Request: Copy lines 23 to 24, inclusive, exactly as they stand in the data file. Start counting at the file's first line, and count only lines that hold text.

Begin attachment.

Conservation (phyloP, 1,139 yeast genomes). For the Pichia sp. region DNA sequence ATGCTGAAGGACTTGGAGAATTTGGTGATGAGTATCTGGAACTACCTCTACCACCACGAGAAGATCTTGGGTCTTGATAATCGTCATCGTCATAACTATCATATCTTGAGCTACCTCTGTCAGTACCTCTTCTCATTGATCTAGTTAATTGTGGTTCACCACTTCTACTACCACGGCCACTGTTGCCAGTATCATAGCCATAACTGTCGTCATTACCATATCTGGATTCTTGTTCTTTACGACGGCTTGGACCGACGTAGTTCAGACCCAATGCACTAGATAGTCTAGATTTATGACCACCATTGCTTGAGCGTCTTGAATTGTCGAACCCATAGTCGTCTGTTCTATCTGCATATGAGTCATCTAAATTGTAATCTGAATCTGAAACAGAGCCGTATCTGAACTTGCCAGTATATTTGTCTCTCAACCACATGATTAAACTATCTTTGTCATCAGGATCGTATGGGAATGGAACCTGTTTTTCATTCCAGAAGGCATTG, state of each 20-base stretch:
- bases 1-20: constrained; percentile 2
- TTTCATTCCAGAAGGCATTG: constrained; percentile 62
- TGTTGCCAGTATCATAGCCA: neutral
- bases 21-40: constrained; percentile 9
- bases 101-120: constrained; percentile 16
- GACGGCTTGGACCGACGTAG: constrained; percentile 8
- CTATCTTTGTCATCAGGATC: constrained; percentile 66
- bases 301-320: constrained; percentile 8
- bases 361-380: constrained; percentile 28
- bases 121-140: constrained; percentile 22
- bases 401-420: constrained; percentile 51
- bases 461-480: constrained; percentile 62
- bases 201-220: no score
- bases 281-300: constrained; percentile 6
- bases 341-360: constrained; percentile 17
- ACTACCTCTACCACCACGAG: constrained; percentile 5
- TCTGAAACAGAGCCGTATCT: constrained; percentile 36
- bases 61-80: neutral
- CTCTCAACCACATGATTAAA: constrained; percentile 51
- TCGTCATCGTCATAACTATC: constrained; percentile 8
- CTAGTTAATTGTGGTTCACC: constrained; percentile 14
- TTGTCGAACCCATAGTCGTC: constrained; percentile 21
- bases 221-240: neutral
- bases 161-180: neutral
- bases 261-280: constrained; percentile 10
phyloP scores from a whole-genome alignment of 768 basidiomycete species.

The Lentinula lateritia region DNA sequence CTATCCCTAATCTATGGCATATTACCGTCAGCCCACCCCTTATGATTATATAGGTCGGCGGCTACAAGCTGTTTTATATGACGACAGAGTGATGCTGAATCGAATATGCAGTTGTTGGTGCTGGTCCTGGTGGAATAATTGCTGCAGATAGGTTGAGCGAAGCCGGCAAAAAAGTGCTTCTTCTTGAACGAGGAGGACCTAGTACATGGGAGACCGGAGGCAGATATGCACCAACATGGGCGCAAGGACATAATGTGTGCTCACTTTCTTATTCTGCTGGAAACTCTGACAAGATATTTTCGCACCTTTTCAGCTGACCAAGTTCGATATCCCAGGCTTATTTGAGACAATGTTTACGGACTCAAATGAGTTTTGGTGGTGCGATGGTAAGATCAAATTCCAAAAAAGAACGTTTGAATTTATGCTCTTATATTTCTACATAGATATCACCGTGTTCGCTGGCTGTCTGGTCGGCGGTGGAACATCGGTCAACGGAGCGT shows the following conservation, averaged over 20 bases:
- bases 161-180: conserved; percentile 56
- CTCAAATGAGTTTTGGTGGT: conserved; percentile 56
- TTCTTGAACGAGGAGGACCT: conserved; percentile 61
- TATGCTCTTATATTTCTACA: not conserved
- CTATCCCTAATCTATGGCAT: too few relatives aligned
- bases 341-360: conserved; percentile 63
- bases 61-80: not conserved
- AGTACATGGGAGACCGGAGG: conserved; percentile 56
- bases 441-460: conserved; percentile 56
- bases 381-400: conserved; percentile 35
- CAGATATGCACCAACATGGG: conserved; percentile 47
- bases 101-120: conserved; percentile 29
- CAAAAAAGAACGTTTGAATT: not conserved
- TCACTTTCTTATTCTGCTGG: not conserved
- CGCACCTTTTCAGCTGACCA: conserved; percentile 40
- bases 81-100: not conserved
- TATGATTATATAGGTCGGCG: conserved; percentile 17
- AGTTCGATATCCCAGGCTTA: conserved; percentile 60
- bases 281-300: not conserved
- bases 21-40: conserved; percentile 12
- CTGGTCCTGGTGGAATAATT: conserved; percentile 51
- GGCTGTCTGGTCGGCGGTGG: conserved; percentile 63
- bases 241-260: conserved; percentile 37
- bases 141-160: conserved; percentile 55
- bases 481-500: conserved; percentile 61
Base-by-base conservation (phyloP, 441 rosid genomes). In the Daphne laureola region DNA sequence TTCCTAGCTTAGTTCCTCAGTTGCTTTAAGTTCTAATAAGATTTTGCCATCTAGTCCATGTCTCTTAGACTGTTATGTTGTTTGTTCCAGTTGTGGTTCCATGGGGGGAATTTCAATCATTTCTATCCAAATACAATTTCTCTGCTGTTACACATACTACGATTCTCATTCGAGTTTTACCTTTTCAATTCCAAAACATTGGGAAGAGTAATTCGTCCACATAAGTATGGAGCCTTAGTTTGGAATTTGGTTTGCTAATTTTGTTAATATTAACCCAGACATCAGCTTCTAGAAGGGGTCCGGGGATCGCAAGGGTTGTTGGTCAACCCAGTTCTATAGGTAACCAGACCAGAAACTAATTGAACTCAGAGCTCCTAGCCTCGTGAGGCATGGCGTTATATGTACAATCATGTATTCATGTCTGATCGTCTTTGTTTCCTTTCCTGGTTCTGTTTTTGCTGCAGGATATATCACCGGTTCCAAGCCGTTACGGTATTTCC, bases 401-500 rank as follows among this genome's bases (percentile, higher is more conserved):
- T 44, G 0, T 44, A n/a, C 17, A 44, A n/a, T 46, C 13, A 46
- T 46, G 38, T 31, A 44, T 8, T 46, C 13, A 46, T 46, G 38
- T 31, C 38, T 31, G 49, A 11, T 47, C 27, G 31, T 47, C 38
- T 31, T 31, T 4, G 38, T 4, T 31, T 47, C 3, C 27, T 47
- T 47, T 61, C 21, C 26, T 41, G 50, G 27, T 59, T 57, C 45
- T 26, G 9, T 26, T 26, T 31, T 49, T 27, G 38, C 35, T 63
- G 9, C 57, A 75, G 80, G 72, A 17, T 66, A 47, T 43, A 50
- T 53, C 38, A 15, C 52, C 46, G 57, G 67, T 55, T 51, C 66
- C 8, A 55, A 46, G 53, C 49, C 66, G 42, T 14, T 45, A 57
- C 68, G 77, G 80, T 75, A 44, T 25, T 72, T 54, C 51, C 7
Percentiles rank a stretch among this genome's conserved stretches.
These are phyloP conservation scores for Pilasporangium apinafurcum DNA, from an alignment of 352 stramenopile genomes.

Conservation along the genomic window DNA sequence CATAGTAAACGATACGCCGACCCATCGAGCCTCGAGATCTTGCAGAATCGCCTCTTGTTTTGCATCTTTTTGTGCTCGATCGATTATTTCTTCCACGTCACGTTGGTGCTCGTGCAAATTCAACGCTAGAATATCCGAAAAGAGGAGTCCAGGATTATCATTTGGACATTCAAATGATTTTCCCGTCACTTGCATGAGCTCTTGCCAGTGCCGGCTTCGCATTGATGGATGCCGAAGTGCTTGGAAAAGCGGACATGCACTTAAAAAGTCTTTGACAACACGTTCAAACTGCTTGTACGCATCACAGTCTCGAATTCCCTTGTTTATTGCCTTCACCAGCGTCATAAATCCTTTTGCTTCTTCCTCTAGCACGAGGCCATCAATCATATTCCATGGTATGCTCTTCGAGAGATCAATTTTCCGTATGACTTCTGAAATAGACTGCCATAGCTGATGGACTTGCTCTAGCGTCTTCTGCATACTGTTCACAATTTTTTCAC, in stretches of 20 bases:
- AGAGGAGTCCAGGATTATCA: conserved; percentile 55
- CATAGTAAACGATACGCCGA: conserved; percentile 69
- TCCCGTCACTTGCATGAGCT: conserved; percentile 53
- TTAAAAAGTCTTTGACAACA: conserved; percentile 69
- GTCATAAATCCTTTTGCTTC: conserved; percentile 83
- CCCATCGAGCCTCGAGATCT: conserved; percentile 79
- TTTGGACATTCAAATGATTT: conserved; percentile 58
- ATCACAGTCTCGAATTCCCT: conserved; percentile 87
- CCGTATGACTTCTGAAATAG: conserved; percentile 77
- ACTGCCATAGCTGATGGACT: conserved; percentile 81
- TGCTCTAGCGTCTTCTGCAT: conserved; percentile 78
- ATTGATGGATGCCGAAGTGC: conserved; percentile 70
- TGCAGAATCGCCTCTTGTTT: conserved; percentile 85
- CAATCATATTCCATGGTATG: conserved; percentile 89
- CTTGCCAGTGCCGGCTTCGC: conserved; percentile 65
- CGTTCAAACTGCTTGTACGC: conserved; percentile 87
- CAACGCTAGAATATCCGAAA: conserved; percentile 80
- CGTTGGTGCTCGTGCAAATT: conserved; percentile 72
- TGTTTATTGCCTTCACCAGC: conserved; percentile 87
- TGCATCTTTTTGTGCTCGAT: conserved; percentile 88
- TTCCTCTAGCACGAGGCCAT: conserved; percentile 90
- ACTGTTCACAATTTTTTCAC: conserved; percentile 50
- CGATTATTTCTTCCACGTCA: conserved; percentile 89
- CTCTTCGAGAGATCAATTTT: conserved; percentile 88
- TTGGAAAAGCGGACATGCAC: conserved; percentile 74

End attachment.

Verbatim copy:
- TTGTCGAACCCATAGTCGTC: constrained; percentile 21
- bases 221-240: neutral